Saturday, April 25, 2009

Modern Mosses: 10-05-09

Although people like Ralph Moore laid down the essential ground work for the modern mosses, it is still a difficult path to follow. Part of the problem is that you are adding another factor into the equation (all the other desirable traits + mossing) and so selecting for all of the qualities you want means you have even fewer seedlings to pick from. Fortunately there are some plants in my arsenal that makes the job a whole lot easier. Moore's 'Scarlet Moss' is one such rose. Not only does it pass on good mossing, with 'Dortmund' represented twice in its pedigree it readily passes on rich coloring.

The seedling pictured here, 10-05-09 came out of a cross of 'Condoleezza' X ('Sequoia Ruby' X 'Scarlet Moss'). The pollen parent is a short plant with 2.5" very double cherry red blooms and moderate mossing, and is a sibling to my commercially available 'Unconditional Love'. The seed parent,'Condoleezza', a Ralph Moore mossy Floribunda, is a modestly mossed pink flowered shrub that often shows a bit of an orange/yellow center. 'Condoleezza' is one of my best seed setters. You can put any pollen on it and get seeds that germinate easily and soon after sowing.

In this cross I was pleasantly surprised to discover not only some reds and deep pinks among the seedings, but this heavily mossed number that opens to bright, clear yellow semi-double blooms. (Two more photos here) There was also one very strong orange mossed seedling in this group which I will post about at some future date. 10-05-09 is a small shrub, not quite a miniature and not quite a Floribunda, about 2 X 2 feet and very full. It blooms in big clusters in flushes all season.

Last year I stopped deadheading it and it formed seeds readily, so this year I plan on using it in breeding to see what it might do. I'm not entirely satisfied with the size of the plant; I'd rather have a full-sized bush with larger, fuller blooms.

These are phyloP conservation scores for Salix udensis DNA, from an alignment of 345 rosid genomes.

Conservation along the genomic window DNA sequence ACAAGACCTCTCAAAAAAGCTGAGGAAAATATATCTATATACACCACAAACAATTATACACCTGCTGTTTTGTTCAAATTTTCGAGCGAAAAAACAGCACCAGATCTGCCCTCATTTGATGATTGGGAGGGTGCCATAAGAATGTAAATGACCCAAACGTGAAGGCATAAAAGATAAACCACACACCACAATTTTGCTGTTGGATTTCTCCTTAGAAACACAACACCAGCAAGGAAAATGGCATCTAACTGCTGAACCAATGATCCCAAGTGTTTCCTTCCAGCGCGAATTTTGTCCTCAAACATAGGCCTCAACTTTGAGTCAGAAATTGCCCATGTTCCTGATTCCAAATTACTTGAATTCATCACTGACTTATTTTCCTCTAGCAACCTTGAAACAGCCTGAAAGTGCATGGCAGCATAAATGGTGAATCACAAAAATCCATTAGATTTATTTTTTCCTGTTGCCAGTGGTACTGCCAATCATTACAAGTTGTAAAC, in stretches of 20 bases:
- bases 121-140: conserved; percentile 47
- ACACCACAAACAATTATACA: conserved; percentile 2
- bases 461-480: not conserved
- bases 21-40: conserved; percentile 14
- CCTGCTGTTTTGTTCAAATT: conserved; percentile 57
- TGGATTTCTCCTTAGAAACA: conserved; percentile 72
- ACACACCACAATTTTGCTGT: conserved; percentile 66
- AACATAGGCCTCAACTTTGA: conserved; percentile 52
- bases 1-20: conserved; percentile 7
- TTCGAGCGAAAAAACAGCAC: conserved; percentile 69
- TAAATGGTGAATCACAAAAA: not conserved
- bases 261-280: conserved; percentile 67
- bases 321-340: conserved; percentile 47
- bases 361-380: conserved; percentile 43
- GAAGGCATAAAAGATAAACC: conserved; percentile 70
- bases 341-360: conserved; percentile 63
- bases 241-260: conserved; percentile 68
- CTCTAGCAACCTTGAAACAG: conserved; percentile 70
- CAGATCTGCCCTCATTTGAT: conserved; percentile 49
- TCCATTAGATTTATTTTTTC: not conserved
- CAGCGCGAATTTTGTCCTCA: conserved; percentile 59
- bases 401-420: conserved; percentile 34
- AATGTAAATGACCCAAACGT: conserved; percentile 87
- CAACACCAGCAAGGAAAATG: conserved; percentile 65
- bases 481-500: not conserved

1. Hi Paul,

    How does 'Unconditional Love' do as a parent compared to it's sibling above? I guess all three parents in the above rose would be good to have, yes?

    Thanks Mike

  2. I have never pursued 'Unconditional Love' as a parent, so I cannot comment on that. The pollen parent used in the cross above was destroyed by Gophers two years ago, so its extinct now. I already offered a few remarks about 'Condoleezza' above. Its a useful parent sometimes, but it depends where you want to go.

  3. Something that your blog has really helped me to see is how important it is to have a seed parent that reliably sets lots of seed that germinate easily. I tend to think that you choose two plants whose characteristics you'd like to combine. But if that cross doesn't produce good seed, then it's of no use.

    However, does choosing the seed parent for it's fertility affect your breeding goals in ways you don't want?

  4. "However, does choosing the seed parent for it's fertility affect your breeding goals in ways you don't want?"Well, you can't select a seed parent JUST because it sets seed readily, it has to have something you want in it for the cross you have planned, obviously. I have several excellent seed setters that I will not use anymore because they have shown me that they don't have anything to offer my work. They may have been used many times by many breeders and contribute certain qualities that some breeders found of value, but if its not a style of rose I want, then I just abandon it. There's no point in working with a pink Floribunda if what you want to get are bright red groundcover hybrids, you know?!

    Also, almost any rose you use in breeding is going to give you SOME nasty surprises or do things you don't want/expect. Thats just how the game works. If a plant repeatedly does things you don't like, then you have to find something else that does.

  5. Oooooo... that's a really mossy one, and so pretty. Great job. Have you've done any more work on Scarlet-Nightmoss? You gave me that one years ago at and it's gorgeous right now... the buds remind me of that one. Very soft looking moss-- not stiff like other mosses. I've never done any work with your Scarlet-Nightmoss, but I'm interested in reading a new blog about that rose. Take care, Enrique.